This battle is also referred to as the turning point in Americas war for independence. This battle ended the British's invasion towards North Carolina. It also gave the American's time to reorganize their army.

Battle of Cowpens

January 17 1781

This battle is also referred to as the turning point of the war in the South. It took place in Cowpens, South Carolina. The Americans set up a good plan and won easily. This really helped boost their confidence.

Battle of Eutaw Springs

September 8 1781

In this battle the Americans first advanced on Britain. The British were eventually able to make a counter attack. However, the British were too weakened to finish and suffered their greatest loss of men, so they withdrew.

The Constitution

1786 - 1787

The Constitution was basically a revision of the Articles of Confederation. Representatives from each state were sent to Philadelphia to debate on revisions, and they agreed on a completely new type of document.The constitution now includes 27 rights/limitations in our country.

3/5 Compromise

1787

The 3/5 compromise was created by Northern and Southern states in 1787. They agreed that slaves would count as 3/5 a person in both taxation and representation. It helped settle the North and Souths arguments over regional power.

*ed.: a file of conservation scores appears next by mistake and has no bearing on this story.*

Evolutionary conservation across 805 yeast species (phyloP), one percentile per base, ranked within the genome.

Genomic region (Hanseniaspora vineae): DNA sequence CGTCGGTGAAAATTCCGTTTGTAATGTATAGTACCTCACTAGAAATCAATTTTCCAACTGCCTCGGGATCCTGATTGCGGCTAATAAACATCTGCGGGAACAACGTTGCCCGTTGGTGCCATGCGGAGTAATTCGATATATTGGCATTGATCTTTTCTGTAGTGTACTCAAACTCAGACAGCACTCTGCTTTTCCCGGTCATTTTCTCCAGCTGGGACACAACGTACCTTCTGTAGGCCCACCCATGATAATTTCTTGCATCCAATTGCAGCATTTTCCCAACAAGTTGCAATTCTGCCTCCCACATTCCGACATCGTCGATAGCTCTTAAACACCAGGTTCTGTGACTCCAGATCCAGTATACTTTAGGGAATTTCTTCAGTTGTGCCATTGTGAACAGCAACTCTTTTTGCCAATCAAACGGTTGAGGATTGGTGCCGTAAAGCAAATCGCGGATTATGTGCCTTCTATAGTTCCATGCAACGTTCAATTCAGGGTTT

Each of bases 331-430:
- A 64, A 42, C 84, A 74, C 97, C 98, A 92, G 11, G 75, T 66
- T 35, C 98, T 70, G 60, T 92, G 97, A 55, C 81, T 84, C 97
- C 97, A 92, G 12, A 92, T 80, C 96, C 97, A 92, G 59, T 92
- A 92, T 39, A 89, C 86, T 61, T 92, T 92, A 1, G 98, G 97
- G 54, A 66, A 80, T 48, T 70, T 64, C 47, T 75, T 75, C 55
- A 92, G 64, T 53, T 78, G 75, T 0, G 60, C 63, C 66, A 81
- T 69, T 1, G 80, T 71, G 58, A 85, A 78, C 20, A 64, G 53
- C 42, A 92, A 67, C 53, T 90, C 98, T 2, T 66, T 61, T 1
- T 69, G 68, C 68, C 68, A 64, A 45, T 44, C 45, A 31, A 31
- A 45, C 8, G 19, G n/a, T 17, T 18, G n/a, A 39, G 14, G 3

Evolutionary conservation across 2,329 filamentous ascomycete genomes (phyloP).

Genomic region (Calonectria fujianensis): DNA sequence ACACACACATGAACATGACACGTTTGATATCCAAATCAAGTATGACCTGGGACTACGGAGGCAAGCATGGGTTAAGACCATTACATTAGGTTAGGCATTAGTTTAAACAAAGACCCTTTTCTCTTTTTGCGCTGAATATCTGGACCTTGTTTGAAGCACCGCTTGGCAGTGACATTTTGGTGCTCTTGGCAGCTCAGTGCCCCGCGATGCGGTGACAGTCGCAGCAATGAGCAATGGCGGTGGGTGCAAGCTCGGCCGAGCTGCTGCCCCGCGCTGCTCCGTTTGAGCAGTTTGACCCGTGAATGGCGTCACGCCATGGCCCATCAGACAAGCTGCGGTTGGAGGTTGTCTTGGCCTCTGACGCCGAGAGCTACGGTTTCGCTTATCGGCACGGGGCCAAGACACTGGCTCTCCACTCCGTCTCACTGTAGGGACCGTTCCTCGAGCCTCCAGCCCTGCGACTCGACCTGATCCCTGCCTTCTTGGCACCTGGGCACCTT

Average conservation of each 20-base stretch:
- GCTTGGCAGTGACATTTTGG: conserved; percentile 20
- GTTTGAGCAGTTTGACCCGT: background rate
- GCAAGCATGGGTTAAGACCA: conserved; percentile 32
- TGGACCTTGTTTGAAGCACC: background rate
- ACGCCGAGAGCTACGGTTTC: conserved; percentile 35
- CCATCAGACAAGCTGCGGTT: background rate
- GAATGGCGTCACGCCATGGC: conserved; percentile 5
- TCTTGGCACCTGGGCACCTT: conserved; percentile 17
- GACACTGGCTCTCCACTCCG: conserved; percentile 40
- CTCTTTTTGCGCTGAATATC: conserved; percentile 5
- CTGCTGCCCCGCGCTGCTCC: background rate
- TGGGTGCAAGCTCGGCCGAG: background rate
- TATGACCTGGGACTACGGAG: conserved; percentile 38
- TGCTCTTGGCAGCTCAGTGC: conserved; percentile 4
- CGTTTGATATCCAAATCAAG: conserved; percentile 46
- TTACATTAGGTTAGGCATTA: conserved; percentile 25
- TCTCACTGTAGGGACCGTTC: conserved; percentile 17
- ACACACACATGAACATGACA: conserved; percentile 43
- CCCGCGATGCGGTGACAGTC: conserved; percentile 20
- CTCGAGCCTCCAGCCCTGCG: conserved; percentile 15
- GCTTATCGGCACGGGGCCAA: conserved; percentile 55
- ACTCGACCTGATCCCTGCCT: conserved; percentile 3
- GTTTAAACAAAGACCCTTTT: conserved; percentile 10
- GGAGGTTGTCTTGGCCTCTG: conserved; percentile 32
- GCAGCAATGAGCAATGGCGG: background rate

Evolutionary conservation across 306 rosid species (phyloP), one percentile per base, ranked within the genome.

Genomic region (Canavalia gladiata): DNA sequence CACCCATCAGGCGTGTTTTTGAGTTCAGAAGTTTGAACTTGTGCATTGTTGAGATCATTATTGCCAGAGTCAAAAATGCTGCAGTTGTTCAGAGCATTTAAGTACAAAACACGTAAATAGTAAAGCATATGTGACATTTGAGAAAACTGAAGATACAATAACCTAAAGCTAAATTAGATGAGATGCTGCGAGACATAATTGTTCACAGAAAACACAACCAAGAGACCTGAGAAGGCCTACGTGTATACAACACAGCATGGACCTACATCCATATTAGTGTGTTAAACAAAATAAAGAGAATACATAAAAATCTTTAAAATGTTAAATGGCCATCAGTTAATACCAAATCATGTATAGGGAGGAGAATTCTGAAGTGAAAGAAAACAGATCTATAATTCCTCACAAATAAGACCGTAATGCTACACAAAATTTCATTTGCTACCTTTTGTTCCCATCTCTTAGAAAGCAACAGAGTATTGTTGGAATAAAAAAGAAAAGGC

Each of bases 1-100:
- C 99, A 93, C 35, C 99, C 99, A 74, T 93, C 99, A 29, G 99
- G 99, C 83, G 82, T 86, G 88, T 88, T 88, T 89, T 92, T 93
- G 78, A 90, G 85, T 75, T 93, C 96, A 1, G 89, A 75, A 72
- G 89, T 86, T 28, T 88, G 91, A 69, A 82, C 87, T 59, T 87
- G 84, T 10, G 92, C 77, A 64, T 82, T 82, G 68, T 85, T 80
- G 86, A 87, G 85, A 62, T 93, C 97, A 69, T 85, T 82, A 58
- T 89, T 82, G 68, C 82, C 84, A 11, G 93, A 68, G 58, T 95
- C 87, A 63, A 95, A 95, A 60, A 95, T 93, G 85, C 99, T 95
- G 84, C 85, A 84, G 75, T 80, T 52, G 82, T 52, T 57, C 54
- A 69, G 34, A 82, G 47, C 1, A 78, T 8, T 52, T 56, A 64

Commerce Compromise

1787

Northerners and Southerners were fighting over government tariffs. So the commerce compromise was created, and the government could only tax imports and not exports. The arguments occurred during the Constitutional Convention.

Great Compromise

1787 - 1800

During the Constitutional Convention delegates argued over how many representatives each state should have. They agreed that all states would have an equal number of representatives. This favored both states, and settled disputes.

Cotton Gin

1793

The cotton gin was a cotton harvesting device created in 1793 by Eli Whitney. People didn't have to hand pick cotton anymore, speeding up the process. This turned cotton into a major cash-crop.

Embargo Act

1807

This law was passed by congress in 1807. It stopped all trade between America and other foreign countries. America wanted Britain and France to stop limiting their trade with them during the war, but it backfired because they couldn't import the things they needed.

War of 1812

June 18 1812 - February 18 1815